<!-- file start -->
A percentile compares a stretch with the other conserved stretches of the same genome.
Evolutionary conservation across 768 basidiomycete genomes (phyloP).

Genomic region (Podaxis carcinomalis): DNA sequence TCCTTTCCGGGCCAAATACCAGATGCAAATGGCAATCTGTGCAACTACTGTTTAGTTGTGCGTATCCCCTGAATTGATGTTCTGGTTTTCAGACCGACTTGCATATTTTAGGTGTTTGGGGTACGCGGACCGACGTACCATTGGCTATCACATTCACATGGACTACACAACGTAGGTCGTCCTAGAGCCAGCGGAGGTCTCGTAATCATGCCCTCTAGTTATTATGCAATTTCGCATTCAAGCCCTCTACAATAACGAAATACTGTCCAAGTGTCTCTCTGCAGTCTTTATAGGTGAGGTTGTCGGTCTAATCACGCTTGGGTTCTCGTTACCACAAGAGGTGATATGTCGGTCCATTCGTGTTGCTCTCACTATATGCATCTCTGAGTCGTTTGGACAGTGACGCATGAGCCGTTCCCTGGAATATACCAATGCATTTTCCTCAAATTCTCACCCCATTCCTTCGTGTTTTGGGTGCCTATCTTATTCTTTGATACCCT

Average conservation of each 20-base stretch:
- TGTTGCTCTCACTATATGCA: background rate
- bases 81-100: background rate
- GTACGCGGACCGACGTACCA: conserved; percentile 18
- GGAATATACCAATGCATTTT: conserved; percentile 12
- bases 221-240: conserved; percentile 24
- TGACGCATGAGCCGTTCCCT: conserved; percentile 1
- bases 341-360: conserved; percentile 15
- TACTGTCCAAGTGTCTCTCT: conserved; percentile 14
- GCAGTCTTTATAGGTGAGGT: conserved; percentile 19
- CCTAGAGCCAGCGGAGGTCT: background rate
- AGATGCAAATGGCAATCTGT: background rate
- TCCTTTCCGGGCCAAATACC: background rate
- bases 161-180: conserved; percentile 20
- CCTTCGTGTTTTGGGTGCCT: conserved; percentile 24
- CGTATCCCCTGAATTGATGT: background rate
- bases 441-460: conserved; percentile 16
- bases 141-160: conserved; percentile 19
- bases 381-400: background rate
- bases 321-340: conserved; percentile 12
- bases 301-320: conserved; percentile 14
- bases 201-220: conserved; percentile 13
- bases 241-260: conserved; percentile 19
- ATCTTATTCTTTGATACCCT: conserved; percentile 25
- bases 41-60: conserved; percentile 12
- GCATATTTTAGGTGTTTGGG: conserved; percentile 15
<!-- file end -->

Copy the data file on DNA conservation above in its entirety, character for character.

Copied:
A percentile compares a stretch with the other conserved stretches of the same genome.
Evolutionary conservation across 768 basidiomycete genomes (phyloP).

Genomic region (Podaxis carcinomalis): DNA sequence TCCTTTCCGGGCCAAATACCAGATGCAAATGGCAATCTGTGCAACTACTGTTTAGTTGTGCGTATCCCCTGAATTGATGTTCTGGTTTTCAGACCGACTTGCATATTTTAGGTGTTTGGGGTACGCGGACCGACGTACCATTGGCTATCACATTCACATGGACTACACAACGTAGGTCGTCCTAGAGCCAGCGGAGGTCTCGTAATCATGCCCTCTAGTTATTATGCAATTTCGCATTCAAGCCCTCTACAATAACGAAATACTGTCCAAGTGTCTCTCTGCAGTCTTTATAGGTGAGGTTGTCGGTCTAATCACGCTTGGGTTCTCGTTACCACAAGAGGTGATATGTCGGTCCATTCGTGTTGCTCTCACTATATGCATCTCTGAGTCGTTTGGACAGTGACGCATGAGCCGTTCCCTGGAATATACCAATGCATTTTCCTCAAATTCTCACCCCATTCCTTCGTGTTTTGGGTGCCTATCTTATTCTTTGATACCCT

Average conservation of each 20-base stretch:
- TGTTGCTCTCACTATATGCA: background rate
- bases 81-100: background rate
- GTACGCGGACCGACGTACCA: conserved; percentile 18
- GGAATATACCAATGCATTTT: conserved; percentile 12
- bases 221-240: conserved; percentile 24
- TGACGCATGAGCCGTTCCCT: conserved; percentile 1
- bases 341-360: conserved; percentile 15
- TACTGTCCAAGTGTCTCTCT: conserved; percentile 14
- GCAGTCTTTATAGGTGAGGT: conserved; percentile 19
- CCTAGAGCCAGCGGAGGTCT: background rate
- AGATGCAAATGGCAATCTGT: background rate
- TCCTTTCCGGGCCAAATACC: background rate
- bases 161-180: conserved; percentile 20
- CCTTCGTGTTTTGGGTGCCT: conserved; percentile 24
- CGTATCCCCTGAATTGATGT: background rate
- bases 441-460: conserved; percentile 16
- bases 141-160: conserved; percentile 19
- bases 381-400: background rate
- bases 321-340: conserved; percentile 12
- bases 301-320: conserved; percentile 14
- bases 201-220: conserved; percentile 13
- bases 241-260: conserved; percentile 19
- ATCTTATTCTTTGATACCCT: conserved; percentile 25
- bases 41-60: conserved; percentile 12
- GCATATTTTAGGTGTTTGGG: conserved; percentile 15